by Gail Gaymer Martin
I have learned that deep POV brings a story to life. Deep POV is the pure viewpoint of the character in a scene. First person is more personal and provides the deepest form of POV possible. Yet authors create the feeling of deep POV by avoiding phrases such as I believe and I think and even more by avoiding dialogue tags, the said and asked that connects the speakers name to the dialogue, but they keep our writing from using deep POV. By cutting the tags, authors can use more meaningful techniques such as the speaker’s action, emotion, thoughts or description to show the speaker.
When the reversion of rights arrived on my older Love Inspired novels, I wanted to publish them for new readers. Reverted was my Loving series, stories set on Lake Michigan at Bay Breeze Resort in the fictitious town of Loving. When I reviewed the first book, Loving Treasures, I edited it to deepen the POV by removing useless phrases and unneeded dialogue tags. Here are some examples.
Original: “I want to spend time with you, Bev, but it’s not happening,” he said, giving her a helpless look and taking her hand in his. We need to make some changes. I’ve been adamant about just being friends, but maybe I was wrong.
Change: He took her hand in his. AI wanted to spend time with you, Bev, but it’s not happening.@ He gave her a helpless look. A I’ve been adamant about just being friends, but maybe I was wrong. We need to make some changes.
Original: Why the changes? Bev asked, as her heart kicked against her ribs.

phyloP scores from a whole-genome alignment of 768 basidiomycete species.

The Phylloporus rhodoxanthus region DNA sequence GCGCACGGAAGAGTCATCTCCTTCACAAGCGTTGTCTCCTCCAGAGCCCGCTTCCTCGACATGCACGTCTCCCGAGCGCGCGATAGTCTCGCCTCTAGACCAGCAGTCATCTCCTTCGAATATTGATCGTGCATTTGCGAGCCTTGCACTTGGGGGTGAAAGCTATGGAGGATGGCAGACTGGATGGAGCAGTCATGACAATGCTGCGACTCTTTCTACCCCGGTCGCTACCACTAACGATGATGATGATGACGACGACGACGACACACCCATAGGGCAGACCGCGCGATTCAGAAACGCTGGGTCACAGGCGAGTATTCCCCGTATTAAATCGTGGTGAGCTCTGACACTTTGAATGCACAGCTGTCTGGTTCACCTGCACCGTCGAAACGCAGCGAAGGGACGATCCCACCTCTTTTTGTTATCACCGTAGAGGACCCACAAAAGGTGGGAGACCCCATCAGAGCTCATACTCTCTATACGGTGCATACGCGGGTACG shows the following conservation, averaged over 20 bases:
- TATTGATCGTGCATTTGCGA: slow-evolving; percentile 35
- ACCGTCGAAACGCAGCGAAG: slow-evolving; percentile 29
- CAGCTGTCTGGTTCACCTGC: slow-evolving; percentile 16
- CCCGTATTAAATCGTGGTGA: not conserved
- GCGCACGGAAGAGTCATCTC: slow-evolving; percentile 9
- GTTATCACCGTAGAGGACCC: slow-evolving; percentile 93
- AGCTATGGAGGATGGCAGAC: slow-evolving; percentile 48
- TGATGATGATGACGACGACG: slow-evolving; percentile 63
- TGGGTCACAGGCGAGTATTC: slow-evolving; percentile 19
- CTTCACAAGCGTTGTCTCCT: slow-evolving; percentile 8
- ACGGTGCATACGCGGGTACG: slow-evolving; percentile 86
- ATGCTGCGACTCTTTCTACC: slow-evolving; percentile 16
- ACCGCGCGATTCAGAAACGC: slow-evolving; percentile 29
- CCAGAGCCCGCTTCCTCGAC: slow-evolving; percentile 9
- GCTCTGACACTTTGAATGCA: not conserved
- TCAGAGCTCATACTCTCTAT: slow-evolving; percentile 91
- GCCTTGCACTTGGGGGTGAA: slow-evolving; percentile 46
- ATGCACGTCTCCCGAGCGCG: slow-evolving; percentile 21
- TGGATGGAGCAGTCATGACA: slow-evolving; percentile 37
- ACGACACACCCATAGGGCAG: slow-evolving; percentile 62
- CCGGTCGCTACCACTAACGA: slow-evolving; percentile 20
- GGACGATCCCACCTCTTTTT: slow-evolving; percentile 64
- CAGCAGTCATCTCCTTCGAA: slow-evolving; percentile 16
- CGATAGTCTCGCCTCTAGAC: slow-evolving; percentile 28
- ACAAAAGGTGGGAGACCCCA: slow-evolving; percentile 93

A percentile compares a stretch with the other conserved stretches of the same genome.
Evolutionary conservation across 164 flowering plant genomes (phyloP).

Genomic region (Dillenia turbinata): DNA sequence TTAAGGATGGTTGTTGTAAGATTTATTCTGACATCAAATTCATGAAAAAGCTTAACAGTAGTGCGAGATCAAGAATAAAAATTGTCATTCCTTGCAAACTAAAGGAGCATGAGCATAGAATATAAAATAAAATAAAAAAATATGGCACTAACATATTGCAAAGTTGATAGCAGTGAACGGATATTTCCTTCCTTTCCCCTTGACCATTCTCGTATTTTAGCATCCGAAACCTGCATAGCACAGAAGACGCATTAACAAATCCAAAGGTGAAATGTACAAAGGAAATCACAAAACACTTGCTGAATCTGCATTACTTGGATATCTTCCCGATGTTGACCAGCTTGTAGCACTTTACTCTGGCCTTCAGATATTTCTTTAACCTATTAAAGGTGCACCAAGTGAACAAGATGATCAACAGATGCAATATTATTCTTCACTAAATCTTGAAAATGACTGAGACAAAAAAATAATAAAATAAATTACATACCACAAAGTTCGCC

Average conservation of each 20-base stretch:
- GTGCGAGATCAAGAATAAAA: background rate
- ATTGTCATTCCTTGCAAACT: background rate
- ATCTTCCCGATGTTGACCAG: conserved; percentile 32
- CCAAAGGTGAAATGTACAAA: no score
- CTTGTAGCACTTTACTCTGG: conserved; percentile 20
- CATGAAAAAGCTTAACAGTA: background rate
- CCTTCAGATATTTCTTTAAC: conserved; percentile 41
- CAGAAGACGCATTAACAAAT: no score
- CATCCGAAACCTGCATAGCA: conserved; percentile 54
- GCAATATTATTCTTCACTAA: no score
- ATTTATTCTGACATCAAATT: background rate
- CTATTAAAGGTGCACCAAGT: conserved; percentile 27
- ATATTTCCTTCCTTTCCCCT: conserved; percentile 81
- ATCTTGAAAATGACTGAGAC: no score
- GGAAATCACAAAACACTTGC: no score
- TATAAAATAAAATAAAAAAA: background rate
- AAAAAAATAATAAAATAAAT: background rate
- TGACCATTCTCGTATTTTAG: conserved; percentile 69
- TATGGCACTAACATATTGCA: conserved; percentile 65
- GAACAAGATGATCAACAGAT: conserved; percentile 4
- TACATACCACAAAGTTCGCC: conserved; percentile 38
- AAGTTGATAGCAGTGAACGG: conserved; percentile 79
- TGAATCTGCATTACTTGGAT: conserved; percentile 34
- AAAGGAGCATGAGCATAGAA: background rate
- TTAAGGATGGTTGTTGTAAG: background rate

Change: Her heart kicked against her ribs. Why the changes?
Notice in both these examples you learn more about the characters, see their actions and are not distracted by the said and asked which is unnecessary since the speaker is already clear.
Lead in: He turned her to face him. I’m learning, Bev. I care about you more than words can say, and the kids are growing on me. I realize that along with the problems they can be pure fun.
Original: Bev let his words wash over her. Dale and she had spent a great deal of time together in the past weeks. His kisses had deepened, and her longing had grown for them to be a family. Thanks for your honesty. Today she realized that her worst fear could happen again.
Change: His words washed over her. Thanks for your honesty. They had spent a great deal of time together in the past weeks. His kisses had deepened, and her longing had grown for them to be a family. Yet her worst fear could happen again.
Original: She knew they were flirting with each other, but she’d become too inexperienced to handle it.
Change: They were flirting with each other, but she’d become too inexperienced to handle it.
As you evaluate your work, look for phrases she knew.Bring your story to life with deep POV. #acfwblog @GailGMartin #amwriting Click To Tweet
Here’s a few lines for you to deepen POV.
She wondered what he really wanted. Ex: What did he really wanted?
He knew he loved her.
She thought he seemed to care about her.
He asked himself if he could tell her the truth.
Multi-award-winner and bestselling novelist, Gail Gaymer Martin has 80 published novels with over 4 million books sold. She is the author of Writers Digest, Writing the Christian Romance and is a presenter at writing workshop and keynote speaker at a variety of women’s event. Loving Treasures will be released this month. Gail worked as a counselor and later a university instructor in Michigan. She now lives in Sedona, AZ.